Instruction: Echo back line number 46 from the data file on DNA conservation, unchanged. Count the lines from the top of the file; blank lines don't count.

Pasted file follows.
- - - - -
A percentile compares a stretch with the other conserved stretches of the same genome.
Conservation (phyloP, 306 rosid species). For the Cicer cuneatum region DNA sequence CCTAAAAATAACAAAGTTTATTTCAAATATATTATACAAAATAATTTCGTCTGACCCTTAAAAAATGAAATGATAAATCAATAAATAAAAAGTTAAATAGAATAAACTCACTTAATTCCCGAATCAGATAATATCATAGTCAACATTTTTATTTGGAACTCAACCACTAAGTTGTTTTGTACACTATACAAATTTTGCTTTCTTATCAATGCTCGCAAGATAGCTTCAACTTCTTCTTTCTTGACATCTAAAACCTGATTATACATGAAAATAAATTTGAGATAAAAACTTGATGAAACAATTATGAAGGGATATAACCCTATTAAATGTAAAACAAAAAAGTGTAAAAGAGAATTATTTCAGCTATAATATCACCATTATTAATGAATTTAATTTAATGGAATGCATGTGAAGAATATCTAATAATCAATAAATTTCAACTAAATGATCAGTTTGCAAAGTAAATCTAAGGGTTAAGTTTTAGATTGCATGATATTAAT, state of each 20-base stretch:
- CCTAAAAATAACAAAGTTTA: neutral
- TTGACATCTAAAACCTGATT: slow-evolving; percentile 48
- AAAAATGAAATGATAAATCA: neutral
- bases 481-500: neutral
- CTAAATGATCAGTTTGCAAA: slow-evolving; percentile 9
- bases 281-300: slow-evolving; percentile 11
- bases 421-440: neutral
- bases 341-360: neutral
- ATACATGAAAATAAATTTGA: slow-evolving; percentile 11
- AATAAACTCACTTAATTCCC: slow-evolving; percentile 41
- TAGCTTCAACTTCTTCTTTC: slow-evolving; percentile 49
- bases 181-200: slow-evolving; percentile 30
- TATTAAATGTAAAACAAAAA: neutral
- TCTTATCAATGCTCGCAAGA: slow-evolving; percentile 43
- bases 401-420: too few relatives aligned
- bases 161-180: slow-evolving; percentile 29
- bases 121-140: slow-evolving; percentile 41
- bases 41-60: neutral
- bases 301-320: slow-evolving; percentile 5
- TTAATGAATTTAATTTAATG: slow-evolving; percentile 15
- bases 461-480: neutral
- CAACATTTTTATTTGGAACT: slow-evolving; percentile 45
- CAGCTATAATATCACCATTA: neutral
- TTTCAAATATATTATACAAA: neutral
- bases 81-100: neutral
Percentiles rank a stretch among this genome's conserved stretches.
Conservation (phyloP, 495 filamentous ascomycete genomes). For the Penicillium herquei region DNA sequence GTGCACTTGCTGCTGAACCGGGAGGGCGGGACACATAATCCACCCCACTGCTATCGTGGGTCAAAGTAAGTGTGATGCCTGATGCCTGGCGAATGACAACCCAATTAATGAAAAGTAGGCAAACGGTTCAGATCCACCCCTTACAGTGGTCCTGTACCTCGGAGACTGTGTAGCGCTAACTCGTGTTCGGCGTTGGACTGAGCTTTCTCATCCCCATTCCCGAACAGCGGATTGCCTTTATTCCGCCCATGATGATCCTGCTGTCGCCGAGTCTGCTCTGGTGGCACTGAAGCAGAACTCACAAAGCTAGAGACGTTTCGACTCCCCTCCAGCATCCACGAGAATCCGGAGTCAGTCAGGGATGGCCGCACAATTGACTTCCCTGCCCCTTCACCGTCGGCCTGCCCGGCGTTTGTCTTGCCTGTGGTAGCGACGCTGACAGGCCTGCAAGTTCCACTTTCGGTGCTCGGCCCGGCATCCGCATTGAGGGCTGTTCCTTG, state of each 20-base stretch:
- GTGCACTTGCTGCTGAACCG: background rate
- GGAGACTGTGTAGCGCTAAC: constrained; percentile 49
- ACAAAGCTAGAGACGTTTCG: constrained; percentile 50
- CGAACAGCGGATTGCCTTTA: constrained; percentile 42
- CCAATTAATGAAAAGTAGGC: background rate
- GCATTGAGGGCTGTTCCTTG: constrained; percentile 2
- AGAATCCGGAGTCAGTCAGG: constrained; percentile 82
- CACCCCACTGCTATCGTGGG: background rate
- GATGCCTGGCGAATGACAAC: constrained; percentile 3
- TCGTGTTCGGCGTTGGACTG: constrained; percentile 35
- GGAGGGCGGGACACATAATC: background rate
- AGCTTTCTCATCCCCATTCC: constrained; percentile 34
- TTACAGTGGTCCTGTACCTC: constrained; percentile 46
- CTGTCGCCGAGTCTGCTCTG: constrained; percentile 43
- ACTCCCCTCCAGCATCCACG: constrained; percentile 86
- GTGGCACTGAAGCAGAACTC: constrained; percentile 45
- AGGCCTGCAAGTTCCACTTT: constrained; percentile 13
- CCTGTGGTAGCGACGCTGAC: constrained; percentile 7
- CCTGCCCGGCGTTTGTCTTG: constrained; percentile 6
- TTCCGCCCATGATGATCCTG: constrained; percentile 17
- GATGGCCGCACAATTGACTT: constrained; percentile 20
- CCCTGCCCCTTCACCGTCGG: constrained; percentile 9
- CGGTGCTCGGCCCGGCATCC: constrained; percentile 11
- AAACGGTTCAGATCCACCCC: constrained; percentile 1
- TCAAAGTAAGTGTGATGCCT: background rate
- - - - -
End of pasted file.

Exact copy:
- AGGCCTGCAAGTTCCACTTT: constrained; percentile 13